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How to Install a CPU and Heatsink

The most critical part of building your own computer is knowing how to install a CPU and how to install a heatsink. The CPU is the brain of your computer and is the most delicate part. It’s easy to damage, although most CPUs are designed so that they’re nearly impossible to install incorrectly.

Installing a CPU is one of the most important steps in building a PC

The heatsink cools the CPU and keeps it from frying. Heatsinks are fastened to the top of the CPU and sometimes come with an additional substance called “thermal paste.” This is a thin gel that adds an additional layer of cooling. Let’s look at the basic steps for installing the CPU and heatsink.

1. Locate the Processor Socket

Before you can install a CPU you should find the processor socket on the motherboard. This is the square socket with numerous pinholes in it. Lift the lever to the side of this socket so that you can install a CPU into it.

Look closely at the pin pattern on your CPU socket. Notice that there is a diagonal corner where it appears some pinholes are missing. It might appear as a triangular pattern. This is there to help you properly align the CPU to the CPU socket. Carefully grab the CPU by the sides and turn it over to examine the pins at the bottom.

Compare the alignment of your pins with the pattern on your socket and you’ll see that there is only one correct pattern for alignment. Again, it’s virtually impossible to install the CPU incorrectly unless you force it. Make sure that you have the CPU and socket aligned correctly before proceeding onto the next step.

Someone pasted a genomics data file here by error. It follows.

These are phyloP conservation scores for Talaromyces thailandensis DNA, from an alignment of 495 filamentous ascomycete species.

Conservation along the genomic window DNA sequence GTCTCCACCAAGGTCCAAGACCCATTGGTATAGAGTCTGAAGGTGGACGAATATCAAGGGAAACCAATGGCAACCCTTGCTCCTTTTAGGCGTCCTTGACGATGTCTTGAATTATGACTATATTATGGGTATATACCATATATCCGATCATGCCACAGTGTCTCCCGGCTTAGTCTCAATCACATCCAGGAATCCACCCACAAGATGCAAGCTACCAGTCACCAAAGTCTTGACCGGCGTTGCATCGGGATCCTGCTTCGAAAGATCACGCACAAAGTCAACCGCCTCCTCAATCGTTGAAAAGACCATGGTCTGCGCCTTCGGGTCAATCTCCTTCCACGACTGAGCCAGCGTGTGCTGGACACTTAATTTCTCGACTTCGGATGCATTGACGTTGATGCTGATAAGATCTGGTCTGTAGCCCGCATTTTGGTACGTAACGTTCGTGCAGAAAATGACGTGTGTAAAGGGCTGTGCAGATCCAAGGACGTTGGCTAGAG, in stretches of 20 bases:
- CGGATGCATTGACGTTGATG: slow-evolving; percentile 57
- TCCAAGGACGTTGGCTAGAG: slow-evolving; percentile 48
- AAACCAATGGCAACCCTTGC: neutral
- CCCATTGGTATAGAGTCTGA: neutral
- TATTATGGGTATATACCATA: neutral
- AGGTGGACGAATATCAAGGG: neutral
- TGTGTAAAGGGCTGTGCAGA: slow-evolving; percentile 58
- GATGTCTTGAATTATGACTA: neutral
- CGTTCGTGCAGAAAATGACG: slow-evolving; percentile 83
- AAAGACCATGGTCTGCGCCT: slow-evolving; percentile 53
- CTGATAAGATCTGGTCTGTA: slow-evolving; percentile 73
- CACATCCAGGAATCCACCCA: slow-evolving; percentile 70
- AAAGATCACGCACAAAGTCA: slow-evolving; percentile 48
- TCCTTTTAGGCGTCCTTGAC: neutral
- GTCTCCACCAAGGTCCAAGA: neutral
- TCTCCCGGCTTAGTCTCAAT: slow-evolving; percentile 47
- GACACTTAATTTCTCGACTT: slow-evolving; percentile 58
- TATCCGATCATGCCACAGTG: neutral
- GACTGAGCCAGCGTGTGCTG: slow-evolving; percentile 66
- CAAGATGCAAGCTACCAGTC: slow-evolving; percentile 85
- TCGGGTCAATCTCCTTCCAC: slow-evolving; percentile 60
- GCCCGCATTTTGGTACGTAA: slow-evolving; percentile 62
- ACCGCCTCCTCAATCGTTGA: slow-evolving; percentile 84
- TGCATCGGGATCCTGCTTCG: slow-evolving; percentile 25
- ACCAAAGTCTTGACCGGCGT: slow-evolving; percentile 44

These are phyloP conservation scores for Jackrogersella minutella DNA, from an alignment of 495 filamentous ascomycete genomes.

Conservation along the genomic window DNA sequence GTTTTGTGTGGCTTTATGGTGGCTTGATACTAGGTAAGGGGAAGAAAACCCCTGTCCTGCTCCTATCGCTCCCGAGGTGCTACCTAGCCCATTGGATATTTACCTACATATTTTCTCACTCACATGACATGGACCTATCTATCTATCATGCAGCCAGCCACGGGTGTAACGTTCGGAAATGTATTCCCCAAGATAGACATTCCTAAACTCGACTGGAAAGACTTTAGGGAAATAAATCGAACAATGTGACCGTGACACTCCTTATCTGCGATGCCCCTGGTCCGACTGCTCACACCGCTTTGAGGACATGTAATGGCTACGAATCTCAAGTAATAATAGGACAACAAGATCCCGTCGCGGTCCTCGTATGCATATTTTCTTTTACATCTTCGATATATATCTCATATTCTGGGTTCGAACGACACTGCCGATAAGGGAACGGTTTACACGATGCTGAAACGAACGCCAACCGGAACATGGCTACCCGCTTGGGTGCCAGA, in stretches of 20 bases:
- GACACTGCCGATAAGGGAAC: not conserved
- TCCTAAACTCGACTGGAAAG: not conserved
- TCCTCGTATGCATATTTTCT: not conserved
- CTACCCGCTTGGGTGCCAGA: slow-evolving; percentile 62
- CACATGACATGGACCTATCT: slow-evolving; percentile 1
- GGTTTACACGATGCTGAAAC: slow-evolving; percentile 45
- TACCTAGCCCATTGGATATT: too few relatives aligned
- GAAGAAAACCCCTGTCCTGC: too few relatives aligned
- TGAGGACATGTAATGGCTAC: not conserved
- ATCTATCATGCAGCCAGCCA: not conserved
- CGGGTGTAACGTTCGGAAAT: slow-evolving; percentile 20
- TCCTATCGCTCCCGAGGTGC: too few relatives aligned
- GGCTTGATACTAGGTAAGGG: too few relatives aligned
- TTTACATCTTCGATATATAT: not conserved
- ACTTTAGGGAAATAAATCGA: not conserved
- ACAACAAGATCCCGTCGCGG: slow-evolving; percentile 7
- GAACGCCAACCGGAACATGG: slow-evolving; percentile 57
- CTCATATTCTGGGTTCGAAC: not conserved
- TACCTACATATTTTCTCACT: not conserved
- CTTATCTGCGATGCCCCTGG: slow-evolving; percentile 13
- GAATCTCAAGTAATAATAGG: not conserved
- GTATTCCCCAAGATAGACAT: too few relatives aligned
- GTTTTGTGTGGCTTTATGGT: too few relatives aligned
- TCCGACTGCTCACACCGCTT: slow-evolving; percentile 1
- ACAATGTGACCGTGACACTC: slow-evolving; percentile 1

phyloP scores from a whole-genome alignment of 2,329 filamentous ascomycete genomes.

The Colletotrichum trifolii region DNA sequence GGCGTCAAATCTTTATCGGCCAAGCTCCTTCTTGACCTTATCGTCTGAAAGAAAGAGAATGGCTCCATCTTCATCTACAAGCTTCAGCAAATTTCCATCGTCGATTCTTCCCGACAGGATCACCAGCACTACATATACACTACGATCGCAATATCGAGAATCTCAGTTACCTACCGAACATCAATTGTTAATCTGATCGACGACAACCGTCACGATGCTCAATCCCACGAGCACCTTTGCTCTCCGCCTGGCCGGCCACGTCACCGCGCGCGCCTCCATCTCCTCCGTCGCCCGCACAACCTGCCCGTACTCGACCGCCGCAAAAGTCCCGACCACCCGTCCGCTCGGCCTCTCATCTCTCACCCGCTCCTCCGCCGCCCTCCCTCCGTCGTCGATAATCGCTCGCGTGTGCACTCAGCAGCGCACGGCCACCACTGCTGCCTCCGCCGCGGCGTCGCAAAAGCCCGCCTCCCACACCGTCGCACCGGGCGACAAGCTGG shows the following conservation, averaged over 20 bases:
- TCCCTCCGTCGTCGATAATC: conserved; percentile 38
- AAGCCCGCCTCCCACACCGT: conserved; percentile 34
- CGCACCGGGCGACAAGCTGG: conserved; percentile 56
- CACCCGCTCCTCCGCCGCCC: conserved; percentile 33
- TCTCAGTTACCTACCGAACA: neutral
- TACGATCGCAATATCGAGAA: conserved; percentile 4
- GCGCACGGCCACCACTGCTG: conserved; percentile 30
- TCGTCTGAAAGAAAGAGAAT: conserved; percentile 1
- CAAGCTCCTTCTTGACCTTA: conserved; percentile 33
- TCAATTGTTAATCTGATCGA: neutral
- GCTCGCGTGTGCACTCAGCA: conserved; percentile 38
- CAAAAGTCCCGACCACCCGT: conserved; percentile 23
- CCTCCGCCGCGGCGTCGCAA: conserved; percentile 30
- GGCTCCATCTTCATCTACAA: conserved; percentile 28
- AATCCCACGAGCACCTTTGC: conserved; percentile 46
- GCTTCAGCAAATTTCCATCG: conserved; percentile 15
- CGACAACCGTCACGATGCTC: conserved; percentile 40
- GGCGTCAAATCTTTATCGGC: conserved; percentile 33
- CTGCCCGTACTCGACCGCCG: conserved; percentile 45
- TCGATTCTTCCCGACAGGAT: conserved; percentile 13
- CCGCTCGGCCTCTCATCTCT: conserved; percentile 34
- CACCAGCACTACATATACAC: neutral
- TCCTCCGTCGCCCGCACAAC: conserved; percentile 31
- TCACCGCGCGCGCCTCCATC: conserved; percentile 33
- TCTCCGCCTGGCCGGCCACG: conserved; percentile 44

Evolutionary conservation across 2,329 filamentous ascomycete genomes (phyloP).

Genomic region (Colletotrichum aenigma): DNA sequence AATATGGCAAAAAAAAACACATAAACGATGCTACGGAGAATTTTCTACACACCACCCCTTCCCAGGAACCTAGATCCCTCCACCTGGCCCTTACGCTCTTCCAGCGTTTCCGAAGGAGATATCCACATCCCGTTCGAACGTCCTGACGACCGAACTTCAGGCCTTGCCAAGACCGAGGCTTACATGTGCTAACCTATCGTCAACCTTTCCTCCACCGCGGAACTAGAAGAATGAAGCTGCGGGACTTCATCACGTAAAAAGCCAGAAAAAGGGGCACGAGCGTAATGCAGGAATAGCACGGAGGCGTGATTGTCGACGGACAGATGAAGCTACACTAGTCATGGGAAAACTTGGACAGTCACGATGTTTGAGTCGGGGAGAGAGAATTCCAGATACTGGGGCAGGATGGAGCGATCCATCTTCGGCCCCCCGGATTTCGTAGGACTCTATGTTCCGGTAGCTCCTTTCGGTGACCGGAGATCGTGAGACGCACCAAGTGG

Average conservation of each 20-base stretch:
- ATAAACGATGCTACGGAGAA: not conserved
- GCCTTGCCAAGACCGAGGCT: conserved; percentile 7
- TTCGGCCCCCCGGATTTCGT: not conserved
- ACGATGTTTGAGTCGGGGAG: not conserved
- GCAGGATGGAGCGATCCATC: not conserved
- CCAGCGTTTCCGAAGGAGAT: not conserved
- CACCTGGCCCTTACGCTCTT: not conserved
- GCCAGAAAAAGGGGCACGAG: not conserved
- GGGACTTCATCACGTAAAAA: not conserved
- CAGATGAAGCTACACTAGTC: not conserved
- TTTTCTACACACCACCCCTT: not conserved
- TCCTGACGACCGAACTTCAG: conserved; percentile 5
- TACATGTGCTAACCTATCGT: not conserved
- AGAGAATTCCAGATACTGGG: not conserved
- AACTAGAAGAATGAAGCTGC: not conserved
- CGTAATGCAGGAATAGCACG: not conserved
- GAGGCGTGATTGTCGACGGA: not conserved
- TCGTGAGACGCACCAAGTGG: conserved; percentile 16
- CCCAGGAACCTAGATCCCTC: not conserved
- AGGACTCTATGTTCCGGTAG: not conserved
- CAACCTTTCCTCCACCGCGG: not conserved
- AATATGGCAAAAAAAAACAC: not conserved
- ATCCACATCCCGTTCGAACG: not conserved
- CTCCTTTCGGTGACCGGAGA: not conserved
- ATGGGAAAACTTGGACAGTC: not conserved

2. Mount the CPU

Once you are sure that the CPU pins and socket pins holes are matched up correctly, you can insert the CPU into the socket. Again, be sure to use that diagonal pin pattern as your guide.

You might meet some resistance as you are pressing down. This is a delicate procedure – and if you’ve never before learned how to install a CPU, you might think you are doing it incorrectly. However, learning how to install computer components takes practice. The resistance is normal. Again, the socket design and CPU pin patterns are designed to match perfectly.

Press down past the resistance point and then the CPU will slide smoothly into the socket. The CPU may make a snapping sound as it slips into the socket. When you’re sure it’s complete, lower the lever at the side of the socket to lock the CPU into the socket.

Check to see if your particular brand of CPU or cooling solution came with a protection plate. If it did, place it above the CPU as explained in your documentation.

3. Apply the Thermal Compound

Next comes the thermal compound. Some people choose to avoid this step altogether, while others who teach on how to install a heatsink swear by it.